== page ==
Study sheds light on diabetes and COVID interactionDec. 10, 2020, 9:32 AM
by Bill Snyder
COVID-19 has been linked to cases of new-onset diabetes, diabetes-related emergencies and a higher death rate among diabetes patients.
While this suggests that SARS-CoV-2, the virus that causes COVID-19, may infect and damage the insulin-producing beta cells of the pancreas, that does not appear to be the case, according to a report by researchers at Vanderbilt University Medical Center published Dec. 1 in the journal Cell Metabolism.
“This is important information in terms of understanding the interaction of diabetes and SARS-CoV-2 and COVID-19,” said Katie Coate, PhD, who led the study with Jeeyeon Cha, MD, PhD. “There are other potential pathways for how SARS-CoV-2 infects cells, and these are just beginning to be described or are as yet undiscovered.”
These findings do not completely exclude the possibility that COVID-19 may damage beta cells indirectly, the researchers cautioned.
Infection by SARS-CoV-2 appears to involve a two-step process. First, the “spike” protein that protrudes from the virus must attach to a receptor called ACE2 on the surface of certain cells in the lungs and elsewhere in the body.
Then a cellular protease, the best known of which is called TMPRSS2, must chop up the spike protein, enabling the virus to fuse into the cell membrane and “break into” the cell. Once inside, the virus hijacks the cell’s genetic machinery to make copies of its RNA.
To investigate the possibility that SARS-CoV-2 can directly target beta cells using these pathways, the VUMC team used a variety of techniques to examine isolated human islets and pancreatic tissue for co-factor gene expression and for the presence of ACE2 and TMPRSS2 proteins.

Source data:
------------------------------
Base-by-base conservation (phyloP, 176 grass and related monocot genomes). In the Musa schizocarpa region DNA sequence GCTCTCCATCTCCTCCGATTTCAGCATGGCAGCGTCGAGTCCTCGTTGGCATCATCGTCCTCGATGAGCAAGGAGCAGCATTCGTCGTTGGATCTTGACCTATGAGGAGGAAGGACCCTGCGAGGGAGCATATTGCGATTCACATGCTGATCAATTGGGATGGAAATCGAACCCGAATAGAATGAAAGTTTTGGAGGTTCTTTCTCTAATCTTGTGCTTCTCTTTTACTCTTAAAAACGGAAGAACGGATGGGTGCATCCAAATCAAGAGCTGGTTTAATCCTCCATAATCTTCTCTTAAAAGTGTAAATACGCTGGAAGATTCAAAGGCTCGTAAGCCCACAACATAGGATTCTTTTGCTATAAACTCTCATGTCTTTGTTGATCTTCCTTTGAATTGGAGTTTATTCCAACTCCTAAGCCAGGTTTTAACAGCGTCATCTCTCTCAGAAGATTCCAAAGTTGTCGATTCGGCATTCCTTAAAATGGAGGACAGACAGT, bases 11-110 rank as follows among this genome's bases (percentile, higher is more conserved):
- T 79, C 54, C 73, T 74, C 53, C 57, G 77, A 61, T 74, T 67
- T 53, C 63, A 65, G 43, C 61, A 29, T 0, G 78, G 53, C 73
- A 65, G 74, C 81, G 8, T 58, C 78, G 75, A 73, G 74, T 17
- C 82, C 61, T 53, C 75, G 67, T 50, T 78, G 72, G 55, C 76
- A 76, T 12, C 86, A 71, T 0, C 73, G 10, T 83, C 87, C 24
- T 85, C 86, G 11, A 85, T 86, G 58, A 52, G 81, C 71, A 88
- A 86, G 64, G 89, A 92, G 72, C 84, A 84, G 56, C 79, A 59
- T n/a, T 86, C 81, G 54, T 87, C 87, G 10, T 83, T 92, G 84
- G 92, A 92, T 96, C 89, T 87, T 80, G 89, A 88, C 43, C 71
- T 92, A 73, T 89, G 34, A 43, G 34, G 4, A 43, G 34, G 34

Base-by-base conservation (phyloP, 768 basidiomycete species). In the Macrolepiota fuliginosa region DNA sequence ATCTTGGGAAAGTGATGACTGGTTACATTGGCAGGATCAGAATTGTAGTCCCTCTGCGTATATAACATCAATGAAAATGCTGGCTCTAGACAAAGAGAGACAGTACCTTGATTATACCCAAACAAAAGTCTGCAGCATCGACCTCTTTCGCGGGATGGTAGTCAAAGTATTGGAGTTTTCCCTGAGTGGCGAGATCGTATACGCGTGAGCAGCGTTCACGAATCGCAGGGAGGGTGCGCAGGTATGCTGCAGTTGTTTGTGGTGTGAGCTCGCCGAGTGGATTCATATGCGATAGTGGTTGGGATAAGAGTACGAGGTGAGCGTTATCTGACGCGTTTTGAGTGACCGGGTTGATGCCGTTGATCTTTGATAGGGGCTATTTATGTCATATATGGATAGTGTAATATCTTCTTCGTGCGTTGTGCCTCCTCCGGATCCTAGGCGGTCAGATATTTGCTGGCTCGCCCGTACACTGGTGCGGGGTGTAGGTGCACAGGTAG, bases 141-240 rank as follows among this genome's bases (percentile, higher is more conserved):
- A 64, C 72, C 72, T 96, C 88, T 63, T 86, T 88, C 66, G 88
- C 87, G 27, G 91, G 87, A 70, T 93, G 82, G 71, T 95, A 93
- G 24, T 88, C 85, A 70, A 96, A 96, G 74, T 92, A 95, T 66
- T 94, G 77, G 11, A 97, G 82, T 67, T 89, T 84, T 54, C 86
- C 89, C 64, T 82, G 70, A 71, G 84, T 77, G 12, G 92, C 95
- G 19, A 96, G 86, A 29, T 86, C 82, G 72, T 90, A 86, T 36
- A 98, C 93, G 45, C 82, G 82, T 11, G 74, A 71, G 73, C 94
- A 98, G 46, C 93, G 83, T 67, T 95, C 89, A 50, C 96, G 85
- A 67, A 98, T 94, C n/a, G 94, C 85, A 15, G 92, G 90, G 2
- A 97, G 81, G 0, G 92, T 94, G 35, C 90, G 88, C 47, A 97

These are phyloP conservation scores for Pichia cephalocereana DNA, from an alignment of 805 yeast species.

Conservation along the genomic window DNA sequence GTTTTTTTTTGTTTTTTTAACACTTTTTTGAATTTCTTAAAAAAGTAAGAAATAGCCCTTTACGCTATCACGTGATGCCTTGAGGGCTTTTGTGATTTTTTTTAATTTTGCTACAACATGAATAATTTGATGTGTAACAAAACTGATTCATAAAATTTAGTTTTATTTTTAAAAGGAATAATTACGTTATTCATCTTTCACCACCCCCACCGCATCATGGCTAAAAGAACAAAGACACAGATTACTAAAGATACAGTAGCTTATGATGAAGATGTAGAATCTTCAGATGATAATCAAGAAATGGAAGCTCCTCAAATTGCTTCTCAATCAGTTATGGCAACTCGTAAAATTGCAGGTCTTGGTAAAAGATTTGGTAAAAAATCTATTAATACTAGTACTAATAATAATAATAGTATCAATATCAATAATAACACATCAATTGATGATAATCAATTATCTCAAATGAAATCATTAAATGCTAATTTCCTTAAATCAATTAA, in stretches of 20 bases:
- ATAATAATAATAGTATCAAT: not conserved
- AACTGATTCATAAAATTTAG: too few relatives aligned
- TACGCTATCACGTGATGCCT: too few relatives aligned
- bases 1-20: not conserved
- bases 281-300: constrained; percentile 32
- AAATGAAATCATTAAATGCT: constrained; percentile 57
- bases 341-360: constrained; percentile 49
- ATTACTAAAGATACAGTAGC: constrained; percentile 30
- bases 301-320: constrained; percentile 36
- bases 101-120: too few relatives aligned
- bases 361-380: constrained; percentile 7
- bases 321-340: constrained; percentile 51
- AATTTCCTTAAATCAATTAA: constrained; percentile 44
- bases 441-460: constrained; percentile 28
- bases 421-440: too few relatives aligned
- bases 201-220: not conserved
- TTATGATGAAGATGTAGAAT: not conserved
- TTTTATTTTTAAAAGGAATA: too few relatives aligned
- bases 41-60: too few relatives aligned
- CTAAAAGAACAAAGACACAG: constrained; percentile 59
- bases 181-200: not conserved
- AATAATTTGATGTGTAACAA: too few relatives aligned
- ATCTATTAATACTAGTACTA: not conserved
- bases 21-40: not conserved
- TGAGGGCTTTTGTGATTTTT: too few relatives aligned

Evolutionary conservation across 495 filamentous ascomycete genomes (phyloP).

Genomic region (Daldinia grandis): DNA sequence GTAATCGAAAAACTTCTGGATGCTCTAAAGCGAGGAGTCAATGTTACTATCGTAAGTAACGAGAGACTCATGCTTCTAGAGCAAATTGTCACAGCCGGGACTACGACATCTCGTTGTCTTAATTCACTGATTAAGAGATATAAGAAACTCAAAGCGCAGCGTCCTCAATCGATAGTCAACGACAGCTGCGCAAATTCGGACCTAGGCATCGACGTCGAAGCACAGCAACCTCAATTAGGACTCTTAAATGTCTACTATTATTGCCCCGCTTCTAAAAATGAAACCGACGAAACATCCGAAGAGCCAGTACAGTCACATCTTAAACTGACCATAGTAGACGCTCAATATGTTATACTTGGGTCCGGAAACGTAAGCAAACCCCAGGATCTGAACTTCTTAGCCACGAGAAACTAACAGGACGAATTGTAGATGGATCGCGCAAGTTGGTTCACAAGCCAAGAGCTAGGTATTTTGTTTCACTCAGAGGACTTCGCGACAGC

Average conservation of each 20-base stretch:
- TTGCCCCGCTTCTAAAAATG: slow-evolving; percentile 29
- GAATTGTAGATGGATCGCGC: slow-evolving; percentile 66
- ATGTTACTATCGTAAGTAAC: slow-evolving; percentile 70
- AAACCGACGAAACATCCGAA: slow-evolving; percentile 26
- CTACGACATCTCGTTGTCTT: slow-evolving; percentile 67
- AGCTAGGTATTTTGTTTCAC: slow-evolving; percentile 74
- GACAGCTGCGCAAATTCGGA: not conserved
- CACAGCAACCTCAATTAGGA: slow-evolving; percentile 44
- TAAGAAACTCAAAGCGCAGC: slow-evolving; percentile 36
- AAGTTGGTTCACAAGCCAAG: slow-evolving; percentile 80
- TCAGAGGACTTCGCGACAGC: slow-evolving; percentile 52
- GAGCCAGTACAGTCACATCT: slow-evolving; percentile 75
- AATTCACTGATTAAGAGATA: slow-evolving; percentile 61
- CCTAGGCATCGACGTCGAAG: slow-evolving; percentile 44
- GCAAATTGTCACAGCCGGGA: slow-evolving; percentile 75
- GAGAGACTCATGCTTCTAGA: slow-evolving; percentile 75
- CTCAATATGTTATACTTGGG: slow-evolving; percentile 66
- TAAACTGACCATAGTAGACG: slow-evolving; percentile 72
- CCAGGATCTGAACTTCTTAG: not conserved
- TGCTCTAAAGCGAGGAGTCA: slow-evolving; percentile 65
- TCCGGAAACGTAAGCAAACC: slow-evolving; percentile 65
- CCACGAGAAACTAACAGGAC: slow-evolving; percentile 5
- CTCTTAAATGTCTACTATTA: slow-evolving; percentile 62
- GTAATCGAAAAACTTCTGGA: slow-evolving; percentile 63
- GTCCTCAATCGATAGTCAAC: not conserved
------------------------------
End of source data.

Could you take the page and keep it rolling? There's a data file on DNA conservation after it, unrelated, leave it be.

The researchers found that pancreatic islet beta cells do not co-express genes or proteins for two cellular co-factors essential for SARS-CoV-2 infection. This observation makes it unlikely that infection of the insulin-producing pancreatic beta cells leads to the development or worsening of diabetes.
They used a unique repository of well-preserved pancreatic islet tissue collected by the VUMC laboratories of Alvin Powers, MD, and Marcela Brissova, PhD, and collaborated with investigators at the University of Pennsylvania as part of the Human Pancreas Analysis Program (https://hpap.pmacs.upenn.edu/).
An independent study from investigators at the University of Florida published in the same issue of Cell Metabolism reached a similar conclusion.
While the researchers did not find ACE2 or TMPRSS2 proteins in beta cells from donors with and without diabetes, the proteins were present in the microvasculature of the pancreas and in the ducts that connect the pancreas to the digestive system.
“Based on current data, it appears that the interaction of SARS-CoV-2 and diabetes is mediated by systemic inflammation and/or other metabolic changes in other organs,” the researchers concluded.
This study was supported by the National Institute of Diabetes and Digestive and Kidney Diseases of the National Institutes of Health as part of the Human Pancreas Analysis Program and Human Islet Research Network, and by the Vanderbilt Diabetes Center, the Vanderbilt Diabetes Research and Training Center and U.S. Department of Veterans Affairs.
Coate is research instructor and Brissova is research professor in the Department of Medicine at VUMC. Cha is a research fellow and clinical instructor in the Division of Diabetes, Endocrinology and Metabolism, which is directed by Powers, the Joe C. Davis Professor of Biomedical Science.
Other Vanderbilt co-authors were Shristi Shrestha, PhD, Meghan Kapp, MD, Chunhua Dai, MD, MSc, Diane Saunders, PhD, Aramandla Radhika, Regina Jenkins and Roland Stein, PhD.